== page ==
I was in Borders picking up a few of my regular magazines when I made an interesting discovery. I am the type of person who wanders around the magazine racks looking at nearly every book that catches my eye. I can easily blow an hour or two going through a large magazine rack and the Borders I go to has a HUGE selection. It is not unusual to see me pick up an issue of Gamepro, Country Cottages, Linux Pro, Dog Fancy( never Cat Fancy... that's just wrong), or even Forbes and thumb through them. The primary reason for my obsession with scouring every magazine rack I come across is finding new gaming, sci-fi or comic book magazines.Which usually doesn't happen, but there is the rare occassion I do find something related to my areas of interst in an unexpected part of the rack.
Case in point is New Witch magazine, issue #17 to be specific. In this issue were two articles I never expected to find in a pagan/witchcraft magazine. The first was a column, I assume it is a regular feature, titled "Chalice and Keybord: Pagans and RPGs". This issue held the second part of the article by Phil Brucato, who apparently has worked as a game designer, that details the influence that gaming had on his life.
At first glace the article brought back visions of the 80's anti-D&D mentality that linked our hobby to "the devil" and branded gamers as evil. My automatic response was to roll my eyes and hope that a politician/religous zealot didn't see this, but after reading the whole thing it was a really good article. The author touched on the 80's D&D "witch hunt", pun intended, but for the most part wrote a fairly responsible piece that included the pros and cons of gaming. He touched on being too into gaming at the expense of the more important parts of your life, the fact that it is a game and gave a very good description of what gaming is all about. Of course there was some mention of how gaming and witches were a good fit, after all it is a magazine for witches.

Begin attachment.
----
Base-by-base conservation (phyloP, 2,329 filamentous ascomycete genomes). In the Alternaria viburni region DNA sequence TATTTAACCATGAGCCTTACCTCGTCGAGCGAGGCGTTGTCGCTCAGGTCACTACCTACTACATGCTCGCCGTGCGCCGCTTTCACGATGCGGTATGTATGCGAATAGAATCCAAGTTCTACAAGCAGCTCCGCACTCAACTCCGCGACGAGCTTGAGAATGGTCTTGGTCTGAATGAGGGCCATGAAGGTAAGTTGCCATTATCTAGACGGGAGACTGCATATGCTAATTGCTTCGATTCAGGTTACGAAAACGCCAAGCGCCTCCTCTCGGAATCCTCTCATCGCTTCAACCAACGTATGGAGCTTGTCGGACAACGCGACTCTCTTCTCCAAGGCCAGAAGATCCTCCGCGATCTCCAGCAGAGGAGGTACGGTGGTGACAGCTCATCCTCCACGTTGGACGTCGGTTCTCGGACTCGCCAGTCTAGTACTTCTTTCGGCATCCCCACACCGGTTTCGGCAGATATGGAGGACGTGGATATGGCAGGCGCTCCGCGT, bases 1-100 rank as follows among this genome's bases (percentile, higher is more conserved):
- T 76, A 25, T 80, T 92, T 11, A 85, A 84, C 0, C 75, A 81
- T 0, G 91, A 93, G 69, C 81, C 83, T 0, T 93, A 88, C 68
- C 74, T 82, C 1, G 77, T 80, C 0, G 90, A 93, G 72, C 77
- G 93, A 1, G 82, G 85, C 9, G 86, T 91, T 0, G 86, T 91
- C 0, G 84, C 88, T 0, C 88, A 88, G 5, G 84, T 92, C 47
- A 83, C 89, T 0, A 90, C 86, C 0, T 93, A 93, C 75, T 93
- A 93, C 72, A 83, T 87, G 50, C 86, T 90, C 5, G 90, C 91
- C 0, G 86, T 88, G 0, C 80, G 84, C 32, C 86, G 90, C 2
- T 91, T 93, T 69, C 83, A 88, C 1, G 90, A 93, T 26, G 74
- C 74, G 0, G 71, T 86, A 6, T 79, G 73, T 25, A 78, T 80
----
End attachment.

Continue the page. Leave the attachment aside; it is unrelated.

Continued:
One of the things I found interesting about the article is the fact that the author did not try to equate being a gamer as a pathway into witchcraft, actually it was quite the opposite. He tended to feel that people who were into paganism were naturally drawn to gaming, but the reverse is not necessarily true. Which I would have to agree with.
The author also gives a very good list of games, game authors and publishers that pretty much covers all the bigger non-WotC game companies and designers as well as some of the smaller ones. Even if paganism isn't your thing, the article is a pretty intersting read.
The second article of interest in this issue was titled "Our Gods Wear Spandex", which was excerpted from the book by Chirstopher Knowles. This was a very interesting article that while regurgitating ideas I've heard for years, presented them in a very respectable way. Basically it is a look at how superheroes are the modern day equivalent to mythic gods.
The author goes on to create parallels between the deities worshipped by the Norse, Greeks, Romans, as well as other ancient cultures and the four color caped crusaders so many of us read about each month. One of the interesting points that the author brings up is the fact that comic book conventions have gone from basically being sad little gatherings of enthusiasts to being mainstream media events. The author also bring up the fact that comic book characters and the medium in general are far more influential in our culture than most people realize. There is even an interesting little article(I'm not sure if it is in the actual book or just an article that happened to fall in the middle of the excerpt) about Wonder Woman and her creator William Marston that gives a brief history of the character and her importance. I may have to check out the actual book because the excerpt provided in the magazine was really interesting.
That just goes to show you that you can find stuff in the most unexpected places. I may never buy another issue of this magazine, but I will be making sure to thumb through future issues to see if these topics pop up again.